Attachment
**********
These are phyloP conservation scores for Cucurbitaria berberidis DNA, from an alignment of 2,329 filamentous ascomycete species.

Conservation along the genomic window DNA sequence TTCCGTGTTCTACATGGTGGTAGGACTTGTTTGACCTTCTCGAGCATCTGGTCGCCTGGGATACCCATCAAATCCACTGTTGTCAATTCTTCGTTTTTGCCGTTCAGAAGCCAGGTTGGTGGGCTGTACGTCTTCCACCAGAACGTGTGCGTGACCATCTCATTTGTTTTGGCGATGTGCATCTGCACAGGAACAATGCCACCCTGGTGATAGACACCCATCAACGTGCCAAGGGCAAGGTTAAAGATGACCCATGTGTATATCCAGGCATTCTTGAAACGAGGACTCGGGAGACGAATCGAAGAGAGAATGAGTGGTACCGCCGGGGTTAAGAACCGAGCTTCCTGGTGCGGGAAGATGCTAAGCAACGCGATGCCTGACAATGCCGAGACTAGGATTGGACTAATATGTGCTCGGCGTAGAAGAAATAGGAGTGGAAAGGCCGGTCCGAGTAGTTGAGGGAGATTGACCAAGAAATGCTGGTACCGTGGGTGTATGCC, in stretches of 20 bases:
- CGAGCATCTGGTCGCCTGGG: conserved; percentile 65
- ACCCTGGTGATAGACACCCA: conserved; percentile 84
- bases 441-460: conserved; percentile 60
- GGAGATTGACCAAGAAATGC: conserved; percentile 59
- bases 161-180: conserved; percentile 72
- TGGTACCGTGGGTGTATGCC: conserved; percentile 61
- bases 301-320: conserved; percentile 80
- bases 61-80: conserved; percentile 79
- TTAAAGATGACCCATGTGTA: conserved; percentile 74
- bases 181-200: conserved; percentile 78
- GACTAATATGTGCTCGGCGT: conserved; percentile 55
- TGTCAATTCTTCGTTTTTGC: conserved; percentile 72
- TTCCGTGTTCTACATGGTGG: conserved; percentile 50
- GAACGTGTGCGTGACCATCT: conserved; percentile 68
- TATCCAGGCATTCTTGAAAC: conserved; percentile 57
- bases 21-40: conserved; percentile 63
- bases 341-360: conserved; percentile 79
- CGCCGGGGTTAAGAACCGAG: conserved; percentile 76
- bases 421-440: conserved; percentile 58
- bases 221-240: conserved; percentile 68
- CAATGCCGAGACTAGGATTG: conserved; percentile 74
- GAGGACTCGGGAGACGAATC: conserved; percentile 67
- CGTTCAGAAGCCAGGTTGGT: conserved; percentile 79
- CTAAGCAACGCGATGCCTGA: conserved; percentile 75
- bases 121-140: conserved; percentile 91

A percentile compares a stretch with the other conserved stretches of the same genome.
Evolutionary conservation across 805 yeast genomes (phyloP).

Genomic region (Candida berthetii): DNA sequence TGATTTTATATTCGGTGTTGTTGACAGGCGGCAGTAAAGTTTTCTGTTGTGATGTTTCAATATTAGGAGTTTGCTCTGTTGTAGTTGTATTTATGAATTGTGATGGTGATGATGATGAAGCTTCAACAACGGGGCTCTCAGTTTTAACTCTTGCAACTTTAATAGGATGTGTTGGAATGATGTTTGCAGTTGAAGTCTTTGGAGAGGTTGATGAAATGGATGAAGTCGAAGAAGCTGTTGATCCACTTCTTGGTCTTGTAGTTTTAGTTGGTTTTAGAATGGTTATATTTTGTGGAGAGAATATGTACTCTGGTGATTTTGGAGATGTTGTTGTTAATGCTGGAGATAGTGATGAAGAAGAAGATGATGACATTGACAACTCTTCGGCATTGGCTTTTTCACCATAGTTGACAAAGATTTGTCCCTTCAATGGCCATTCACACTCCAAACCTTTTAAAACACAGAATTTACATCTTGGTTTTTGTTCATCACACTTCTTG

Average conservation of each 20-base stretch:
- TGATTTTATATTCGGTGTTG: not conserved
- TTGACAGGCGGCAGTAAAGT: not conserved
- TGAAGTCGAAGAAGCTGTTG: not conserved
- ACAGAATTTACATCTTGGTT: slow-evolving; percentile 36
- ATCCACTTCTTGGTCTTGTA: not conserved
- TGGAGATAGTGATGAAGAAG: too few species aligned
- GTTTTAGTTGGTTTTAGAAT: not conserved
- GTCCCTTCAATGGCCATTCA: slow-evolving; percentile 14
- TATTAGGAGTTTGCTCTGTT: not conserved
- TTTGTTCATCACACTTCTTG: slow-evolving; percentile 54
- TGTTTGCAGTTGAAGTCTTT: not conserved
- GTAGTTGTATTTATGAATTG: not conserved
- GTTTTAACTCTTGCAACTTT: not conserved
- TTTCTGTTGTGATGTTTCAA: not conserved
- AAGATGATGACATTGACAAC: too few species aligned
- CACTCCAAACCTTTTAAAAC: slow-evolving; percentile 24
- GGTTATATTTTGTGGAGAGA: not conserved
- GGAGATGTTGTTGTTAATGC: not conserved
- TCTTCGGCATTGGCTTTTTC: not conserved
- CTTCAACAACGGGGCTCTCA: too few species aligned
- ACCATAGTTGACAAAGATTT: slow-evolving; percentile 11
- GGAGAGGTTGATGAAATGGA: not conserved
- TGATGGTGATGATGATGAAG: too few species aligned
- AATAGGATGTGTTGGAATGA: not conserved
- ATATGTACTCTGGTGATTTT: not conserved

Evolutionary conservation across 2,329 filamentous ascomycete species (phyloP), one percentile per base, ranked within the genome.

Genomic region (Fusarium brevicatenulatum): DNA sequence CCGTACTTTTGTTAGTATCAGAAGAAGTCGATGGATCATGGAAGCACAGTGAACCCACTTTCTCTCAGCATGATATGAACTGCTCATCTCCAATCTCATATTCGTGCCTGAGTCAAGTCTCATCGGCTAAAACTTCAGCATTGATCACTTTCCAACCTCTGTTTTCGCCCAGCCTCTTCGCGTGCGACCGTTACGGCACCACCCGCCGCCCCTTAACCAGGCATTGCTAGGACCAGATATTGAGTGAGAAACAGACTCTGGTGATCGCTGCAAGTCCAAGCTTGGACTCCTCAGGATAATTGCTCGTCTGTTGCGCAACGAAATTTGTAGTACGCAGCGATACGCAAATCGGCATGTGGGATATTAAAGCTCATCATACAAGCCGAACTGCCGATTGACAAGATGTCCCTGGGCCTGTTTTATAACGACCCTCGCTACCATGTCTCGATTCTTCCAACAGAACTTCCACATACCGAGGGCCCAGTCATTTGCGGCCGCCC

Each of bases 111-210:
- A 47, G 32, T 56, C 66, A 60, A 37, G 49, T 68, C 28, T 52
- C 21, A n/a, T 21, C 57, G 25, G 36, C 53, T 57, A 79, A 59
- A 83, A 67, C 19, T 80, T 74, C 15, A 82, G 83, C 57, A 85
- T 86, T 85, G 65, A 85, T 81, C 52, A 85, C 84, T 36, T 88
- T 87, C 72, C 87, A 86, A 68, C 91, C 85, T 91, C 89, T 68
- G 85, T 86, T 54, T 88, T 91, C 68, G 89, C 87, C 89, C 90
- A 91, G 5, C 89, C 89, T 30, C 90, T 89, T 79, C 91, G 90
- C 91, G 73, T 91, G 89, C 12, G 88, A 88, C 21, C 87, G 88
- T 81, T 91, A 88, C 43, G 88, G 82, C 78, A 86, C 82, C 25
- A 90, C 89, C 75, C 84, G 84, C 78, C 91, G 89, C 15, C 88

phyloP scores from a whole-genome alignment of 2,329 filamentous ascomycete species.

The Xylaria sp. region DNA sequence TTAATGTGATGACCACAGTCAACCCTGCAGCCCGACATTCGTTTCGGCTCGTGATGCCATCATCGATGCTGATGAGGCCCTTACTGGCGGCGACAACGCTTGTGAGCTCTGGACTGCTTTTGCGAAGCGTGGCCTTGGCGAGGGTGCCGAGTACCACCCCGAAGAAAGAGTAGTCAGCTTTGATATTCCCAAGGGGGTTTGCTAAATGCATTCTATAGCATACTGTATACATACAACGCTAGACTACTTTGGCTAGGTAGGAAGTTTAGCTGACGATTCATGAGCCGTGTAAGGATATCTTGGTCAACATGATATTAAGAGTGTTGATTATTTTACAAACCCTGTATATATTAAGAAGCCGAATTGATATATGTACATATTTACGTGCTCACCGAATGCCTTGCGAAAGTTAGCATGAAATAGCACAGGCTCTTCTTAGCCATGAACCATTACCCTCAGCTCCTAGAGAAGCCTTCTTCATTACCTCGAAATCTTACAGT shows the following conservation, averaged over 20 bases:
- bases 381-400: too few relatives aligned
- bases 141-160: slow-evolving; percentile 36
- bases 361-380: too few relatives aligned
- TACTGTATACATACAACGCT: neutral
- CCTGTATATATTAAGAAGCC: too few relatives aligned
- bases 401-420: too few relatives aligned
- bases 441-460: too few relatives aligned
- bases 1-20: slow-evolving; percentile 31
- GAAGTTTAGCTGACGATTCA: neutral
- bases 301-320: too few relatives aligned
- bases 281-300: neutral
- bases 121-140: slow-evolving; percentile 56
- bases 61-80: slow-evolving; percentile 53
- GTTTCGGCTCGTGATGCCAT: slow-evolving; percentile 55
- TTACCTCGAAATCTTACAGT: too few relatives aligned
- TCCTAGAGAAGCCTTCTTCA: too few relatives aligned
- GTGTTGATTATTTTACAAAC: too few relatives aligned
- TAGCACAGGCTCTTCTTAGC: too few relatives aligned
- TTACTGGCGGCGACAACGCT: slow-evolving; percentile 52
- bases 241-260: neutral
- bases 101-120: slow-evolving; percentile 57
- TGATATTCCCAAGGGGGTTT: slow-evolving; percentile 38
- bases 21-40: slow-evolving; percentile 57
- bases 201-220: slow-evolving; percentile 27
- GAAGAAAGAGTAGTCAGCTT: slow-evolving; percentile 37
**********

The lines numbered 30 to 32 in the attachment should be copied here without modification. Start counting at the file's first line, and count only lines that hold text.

Genomic region (Candida berthetii): DNA sequence TGATTTTATATTCGGTGTTGTTGACAGGCGGCAGTAAAGTTTTCTGTTGTGATGTTTCAATATTAGGAGTTTGCTCTGTTGTAGTTGTATTTATGAATTGTGATGGTGATGATGATGAAGCTTCAACAACGGGGCTCTCAGTTTTAACTCTTGCAACTTTAATAGGATGTGTTGGAATGATGTTTGCAGTTGAAGTCTTTGGAGAGGTTGATGAAATGGATGAAGTCGAAGAAGCTGTTGATCCACTTCTTGGTCTTGTAGTTTTAGTTGGTTTTAGAATGGTTATATTTTGTGGAGAGAATATGTACTCTGGTGATTTTGGAGATGTTGTTGTTAATGCTGGAGATAGTGATGAAGAAGAAGATGATGACATTGACAACTCTTCGGCATTGGCTTTTTCACCATAGTTGACAAAGATTTGTCCCTTCAATGGCCATTCACACTCCAAACCTTTTAAAACACAGAATTTACATCTTGGTTTTTGTTCATCACACTTCTTG

Average conservation of each 20-base stretch:
- TGATTTTATATTCGGTGTTG: not conserved